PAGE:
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Abstract

I can begin no more eloquently than by quoting the master himself:

The systematic study of computational complexity theory has developed into one of the central and most active research areas of computer science. It has grown into a rich and exciting mathematical theory whose development is motivated and guided by computer science needs and technological advances. At the same time, it is clear that complexity theory deals with the quantitative laws of computation and reasoning, is concerned with issues and problems of direct interest to many other disciplines as well. It is quite likely that in the overall impact of computer science on our thinking, complexity theory will be recognized as one of the most influential intellectual contributions.2

Keywords

Complexity Theory Complexity Class Complexity Measure Kolmogorov Complexity Active Research Area 
These keywords were added by machine and not by the authors. This process is experimental and the keywords may be updated as the learning algorithm improves.

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References

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    L. Berman and H. Hartmanis. On isomorphisms and density of NP and other complete sets. SIAM J. Comput., 6: 305–322, 1977.MathSciNetMATHCrossRefGoogle Scholar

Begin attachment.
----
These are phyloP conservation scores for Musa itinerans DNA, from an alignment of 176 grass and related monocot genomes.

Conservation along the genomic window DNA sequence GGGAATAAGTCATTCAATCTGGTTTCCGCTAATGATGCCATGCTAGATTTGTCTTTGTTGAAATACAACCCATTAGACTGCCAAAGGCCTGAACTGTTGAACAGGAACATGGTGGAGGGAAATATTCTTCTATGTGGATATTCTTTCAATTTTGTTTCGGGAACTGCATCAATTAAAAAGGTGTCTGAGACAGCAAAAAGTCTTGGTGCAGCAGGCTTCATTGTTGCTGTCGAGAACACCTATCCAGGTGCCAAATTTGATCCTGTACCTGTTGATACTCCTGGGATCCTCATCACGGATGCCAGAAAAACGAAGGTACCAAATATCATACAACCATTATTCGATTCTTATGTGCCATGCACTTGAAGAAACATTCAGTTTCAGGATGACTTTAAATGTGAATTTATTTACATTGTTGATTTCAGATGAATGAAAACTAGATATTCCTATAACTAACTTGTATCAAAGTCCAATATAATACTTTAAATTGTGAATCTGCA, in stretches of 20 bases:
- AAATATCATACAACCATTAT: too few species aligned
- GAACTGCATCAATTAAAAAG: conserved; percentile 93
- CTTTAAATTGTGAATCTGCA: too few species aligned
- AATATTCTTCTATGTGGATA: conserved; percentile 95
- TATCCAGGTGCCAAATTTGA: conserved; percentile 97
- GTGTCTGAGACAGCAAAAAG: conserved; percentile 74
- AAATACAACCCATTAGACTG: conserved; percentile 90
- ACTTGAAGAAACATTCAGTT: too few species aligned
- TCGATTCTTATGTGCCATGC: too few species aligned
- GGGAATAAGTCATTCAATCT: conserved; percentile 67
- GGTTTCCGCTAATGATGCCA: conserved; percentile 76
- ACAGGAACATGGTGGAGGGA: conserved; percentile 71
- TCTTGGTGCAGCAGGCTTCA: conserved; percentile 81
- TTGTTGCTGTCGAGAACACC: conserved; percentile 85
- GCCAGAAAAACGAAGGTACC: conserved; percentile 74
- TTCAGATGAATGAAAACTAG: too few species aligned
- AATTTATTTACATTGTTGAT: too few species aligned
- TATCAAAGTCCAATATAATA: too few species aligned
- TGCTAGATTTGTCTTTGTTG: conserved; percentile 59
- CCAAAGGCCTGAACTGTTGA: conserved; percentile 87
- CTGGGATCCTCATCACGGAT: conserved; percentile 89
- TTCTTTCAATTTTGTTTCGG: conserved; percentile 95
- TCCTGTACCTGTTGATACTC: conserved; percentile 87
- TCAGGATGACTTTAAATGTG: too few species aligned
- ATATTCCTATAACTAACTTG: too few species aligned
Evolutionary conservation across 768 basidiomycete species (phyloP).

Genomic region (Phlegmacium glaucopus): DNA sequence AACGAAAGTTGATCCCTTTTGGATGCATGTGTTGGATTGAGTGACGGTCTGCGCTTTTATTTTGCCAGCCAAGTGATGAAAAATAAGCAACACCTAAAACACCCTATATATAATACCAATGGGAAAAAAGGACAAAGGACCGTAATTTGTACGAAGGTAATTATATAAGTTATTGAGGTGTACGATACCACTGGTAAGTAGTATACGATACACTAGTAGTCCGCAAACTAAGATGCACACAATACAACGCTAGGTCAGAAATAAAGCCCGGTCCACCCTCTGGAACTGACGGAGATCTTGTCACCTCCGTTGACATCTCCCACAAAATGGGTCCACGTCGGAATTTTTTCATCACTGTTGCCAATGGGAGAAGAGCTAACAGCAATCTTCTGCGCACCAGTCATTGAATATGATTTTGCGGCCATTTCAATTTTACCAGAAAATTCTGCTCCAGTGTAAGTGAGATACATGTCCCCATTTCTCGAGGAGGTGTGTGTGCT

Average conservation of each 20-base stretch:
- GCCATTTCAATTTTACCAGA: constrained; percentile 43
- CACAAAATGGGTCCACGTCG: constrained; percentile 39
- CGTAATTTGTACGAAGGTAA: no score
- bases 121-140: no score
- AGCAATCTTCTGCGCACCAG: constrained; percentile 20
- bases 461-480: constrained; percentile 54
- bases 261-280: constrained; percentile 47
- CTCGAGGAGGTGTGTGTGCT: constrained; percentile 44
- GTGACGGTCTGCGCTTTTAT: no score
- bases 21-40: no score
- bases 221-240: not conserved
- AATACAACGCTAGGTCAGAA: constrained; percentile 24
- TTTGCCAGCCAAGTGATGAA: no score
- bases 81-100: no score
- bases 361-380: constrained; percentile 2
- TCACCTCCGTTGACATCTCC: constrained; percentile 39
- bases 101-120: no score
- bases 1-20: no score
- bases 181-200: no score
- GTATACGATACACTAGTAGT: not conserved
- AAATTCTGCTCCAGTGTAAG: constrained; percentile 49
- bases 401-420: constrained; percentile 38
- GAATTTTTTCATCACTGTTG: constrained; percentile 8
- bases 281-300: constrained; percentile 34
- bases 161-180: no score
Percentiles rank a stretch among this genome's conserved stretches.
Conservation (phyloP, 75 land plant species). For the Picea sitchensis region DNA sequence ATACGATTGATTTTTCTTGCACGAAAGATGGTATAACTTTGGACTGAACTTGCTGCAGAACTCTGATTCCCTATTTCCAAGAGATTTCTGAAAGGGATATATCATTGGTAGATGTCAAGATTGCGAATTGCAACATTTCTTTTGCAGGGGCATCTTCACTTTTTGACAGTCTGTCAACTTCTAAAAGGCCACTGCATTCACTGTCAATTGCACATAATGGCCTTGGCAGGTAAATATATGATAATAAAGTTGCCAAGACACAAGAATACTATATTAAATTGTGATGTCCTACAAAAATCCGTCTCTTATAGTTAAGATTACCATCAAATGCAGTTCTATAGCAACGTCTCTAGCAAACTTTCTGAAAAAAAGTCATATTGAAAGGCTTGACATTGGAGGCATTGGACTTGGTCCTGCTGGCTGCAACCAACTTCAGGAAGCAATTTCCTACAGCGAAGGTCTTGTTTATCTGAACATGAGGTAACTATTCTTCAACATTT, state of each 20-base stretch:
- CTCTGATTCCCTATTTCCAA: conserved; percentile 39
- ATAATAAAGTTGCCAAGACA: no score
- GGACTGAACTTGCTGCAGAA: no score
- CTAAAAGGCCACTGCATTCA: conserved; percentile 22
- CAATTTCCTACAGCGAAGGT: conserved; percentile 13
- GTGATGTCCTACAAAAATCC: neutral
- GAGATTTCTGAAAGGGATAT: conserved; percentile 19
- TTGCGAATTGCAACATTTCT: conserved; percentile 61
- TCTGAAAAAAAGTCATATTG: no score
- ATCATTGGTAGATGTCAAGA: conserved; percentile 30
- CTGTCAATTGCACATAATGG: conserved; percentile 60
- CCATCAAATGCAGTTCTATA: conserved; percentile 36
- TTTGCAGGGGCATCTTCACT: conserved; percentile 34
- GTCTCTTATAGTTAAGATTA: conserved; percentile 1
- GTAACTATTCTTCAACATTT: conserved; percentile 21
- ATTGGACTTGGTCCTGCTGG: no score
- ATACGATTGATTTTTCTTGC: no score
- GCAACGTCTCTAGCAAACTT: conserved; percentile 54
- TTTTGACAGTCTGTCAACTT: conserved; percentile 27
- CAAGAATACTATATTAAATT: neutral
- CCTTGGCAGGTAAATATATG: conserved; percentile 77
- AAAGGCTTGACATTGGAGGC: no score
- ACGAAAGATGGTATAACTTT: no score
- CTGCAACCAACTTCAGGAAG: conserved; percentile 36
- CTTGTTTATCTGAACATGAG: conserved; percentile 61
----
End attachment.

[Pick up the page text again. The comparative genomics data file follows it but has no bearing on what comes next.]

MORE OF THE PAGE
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    S. Cook. The complexity of theorem-proving procedures. In Proc. 3rd ACM Symp. Theory of Computing, pages 151–158, 1971.Google Scholar
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    J. Hartmanis, editor. Computational Complexity Theory. Volume 38 of Procs. of Symposia in Applied Mathematics, Amer. Math. Society, 1989.MATHGoogle Scholar
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    R. Karp. Reducibility among combinatorial problems. In Complexity of Computer Computations, pages 85–104, Plenum Press, New York, 1972.Google Scholar
  5. [Sze87]
    R. Szelepcsényi. The method of forcing for nondeterministic space. In Bulletin of the EATCS, pages 96–99, 1987.Google Scholar

Copyright information

© Springer-Verlag New York Inc. 1990

Authors and Affiliations

  • Alan L. Selman
    • 1
  1. 1.College of Computer ScienceNortheastern UniversityBostonUSA

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